Enrollment Projection Methodology

D.C. Public Schools’ enrollment projections are an estimate of enrollment at each school on October 5th of the subsequent school year. October 5th is the official enrollment audit date set by the Office of the State Superintendent for Education (OSSE). DCPS analyzes past enrollment trends to calculate total enrollment at each school, enrollment of students who receive special education services, and enrollment of students who are English learners.

The analysis of enrollment trends include a ‘grade progression ratio’ (sometimes referred to as a ‘cohort-survival rate’) – a projection calculation commonly used by school districts. The grade progression ratio relies on at least three years of October 5th[1] enrollment to identify the average change in class size from one grade to the next.

In the example below, trends show that this school typically has a larger second grade class compared to its first-grade class. In other words, the second-grade class enrolls more than 100% of their first-grade class. This makes the average grade progression ratio more than 100

In the example below, trends show that this school typically has a larger second grade class compared to its first-grade class. In other words, the second-grade class enrolls more than 100% of their first-grade class. This makes the average cohort survival rate more than 100%.

[1] Due to October 5th falling on a Saturday in 2019, the actual date of the audit was October 7th.

The rising enrollment is then averaged to account for fluctuation in each year, and multiplied against the rising second grade class (current first grade class):

The result for this second-grade class is 86 students. When the result is a fraction, rounding up or down is determined by looking to the most immediate years of enrollment. In the previous school year, this school has gained a few students throughout the year. In this case, we would round up to account for the possibility that the grade gains a student.

Calculating enrollment projections relies on enrollment of past years. Knowing the past few years of enrollment were heavily impacted by COVID-19, DCPS adjusted the enrollment projections process in two specific ways. In school-grades in which there was significant fluctuation in enrollment over the past few years, DCPS calculated average grade progression ratios with the year of the lowest grade progression rate omitted. At any school where the SY22-23 K class is smaller than previous years, we increased the expected grade progression ratio into 1st grade by 1.5%. This was done to avoid under-projecting grade 1 for SY23-24.

In Kindergarten, 6th, and 9th grades, the process combines three factors to build a projection.

Then, all three factors are combined (Feeder Pattern Enrollment, New In-Boundary Enrollment, and New Out-of-Boundary Enrollment) to make a final projection. The final projection is compared to historical school trends to see if the class size reflects recent enrollment trends. Where a Kindergarten, 6th, or 9th grade projection significantly differs from a school’s recent trends, the School Planning Team reviews all three prior pieces to understand why.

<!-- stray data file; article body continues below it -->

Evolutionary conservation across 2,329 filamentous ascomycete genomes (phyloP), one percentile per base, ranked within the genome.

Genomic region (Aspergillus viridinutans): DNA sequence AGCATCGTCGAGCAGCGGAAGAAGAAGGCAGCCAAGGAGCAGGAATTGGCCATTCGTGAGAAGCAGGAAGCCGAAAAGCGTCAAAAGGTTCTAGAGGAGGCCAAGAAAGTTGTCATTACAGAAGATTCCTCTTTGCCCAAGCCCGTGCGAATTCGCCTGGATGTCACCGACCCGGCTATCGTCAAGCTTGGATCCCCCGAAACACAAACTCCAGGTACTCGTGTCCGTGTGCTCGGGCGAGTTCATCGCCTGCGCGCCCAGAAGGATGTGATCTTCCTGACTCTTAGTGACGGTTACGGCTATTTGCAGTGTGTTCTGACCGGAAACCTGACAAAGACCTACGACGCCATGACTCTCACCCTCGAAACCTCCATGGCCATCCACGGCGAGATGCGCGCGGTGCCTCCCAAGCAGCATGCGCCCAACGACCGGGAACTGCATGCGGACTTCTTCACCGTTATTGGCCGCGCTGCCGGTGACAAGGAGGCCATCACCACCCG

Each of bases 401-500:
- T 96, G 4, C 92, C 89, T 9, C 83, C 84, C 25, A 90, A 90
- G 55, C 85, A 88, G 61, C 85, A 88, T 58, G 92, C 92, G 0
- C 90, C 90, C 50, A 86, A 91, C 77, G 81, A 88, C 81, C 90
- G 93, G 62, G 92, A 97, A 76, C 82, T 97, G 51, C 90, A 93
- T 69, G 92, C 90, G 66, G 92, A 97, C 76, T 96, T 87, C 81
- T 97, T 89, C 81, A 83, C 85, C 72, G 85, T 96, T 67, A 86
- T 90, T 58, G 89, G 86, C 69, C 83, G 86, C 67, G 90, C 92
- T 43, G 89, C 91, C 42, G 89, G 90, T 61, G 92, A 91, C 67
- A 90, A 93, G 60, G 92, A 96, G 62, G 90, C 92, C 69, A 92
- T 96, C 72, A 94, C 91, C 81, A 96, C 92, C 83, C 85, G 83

Early Childhood Projections

Early Childhood Education (ECE) classes are projected based on the number and types of classrooms each school offers. Each pre-kindergarten (PK) classroom is generally projected to reach its seat capacity, except for a few seats reserved for children with developmental needs who are placed through DCPS’ Early Stages office.

In response to COVID-19, this year DCPS assumed that additional PK3 & 4 students would likely return as families become more comfortable sending young children to school. In most cases this held Early Childhood Enrollment steady to pre-COVID-19 numbers.

ECE class sizes are regulated by D.C. Municipal Regulations and are specifically outlined in the circles below, along with our projection approach in each grey box:

Enrollment Projection Principal Review and Adjustment

Once the projections for the total school-wide enrollment, special education, English learner, and early childhood have been calculated, each school’s enrollment projection is reviewed to determine if its grade level growth aligns with contemporary trends. If a contemporary trend suggests a change in the enrollment growth pattern at a school that is not captured in the projection, then the projection may be adjusted to reflect the change in trends.

Specific programming changes are also reviewed at this time. The changes may include grade configuration changes, new or expanded programming, and temporary or permanent location changes, along with other place-based circumstances that may result in a smaller or larger class size by grade for the following school year.

Finally, each school’s enrollment projection is shared with its respective principal, Local School Advisory Team (LSAT), and instructional superintendent. Principals review and can propose changes to their projections. Any proposed change requires a written rationale, and all proposals are reviewed and considered. Upon review, a final decision is made to either accept or reject (in full or in part) a principal’s proposed changes. A rationale is provided to each principal based on their enrollment request. Once adjustments are finalized, final projections are shared with principals.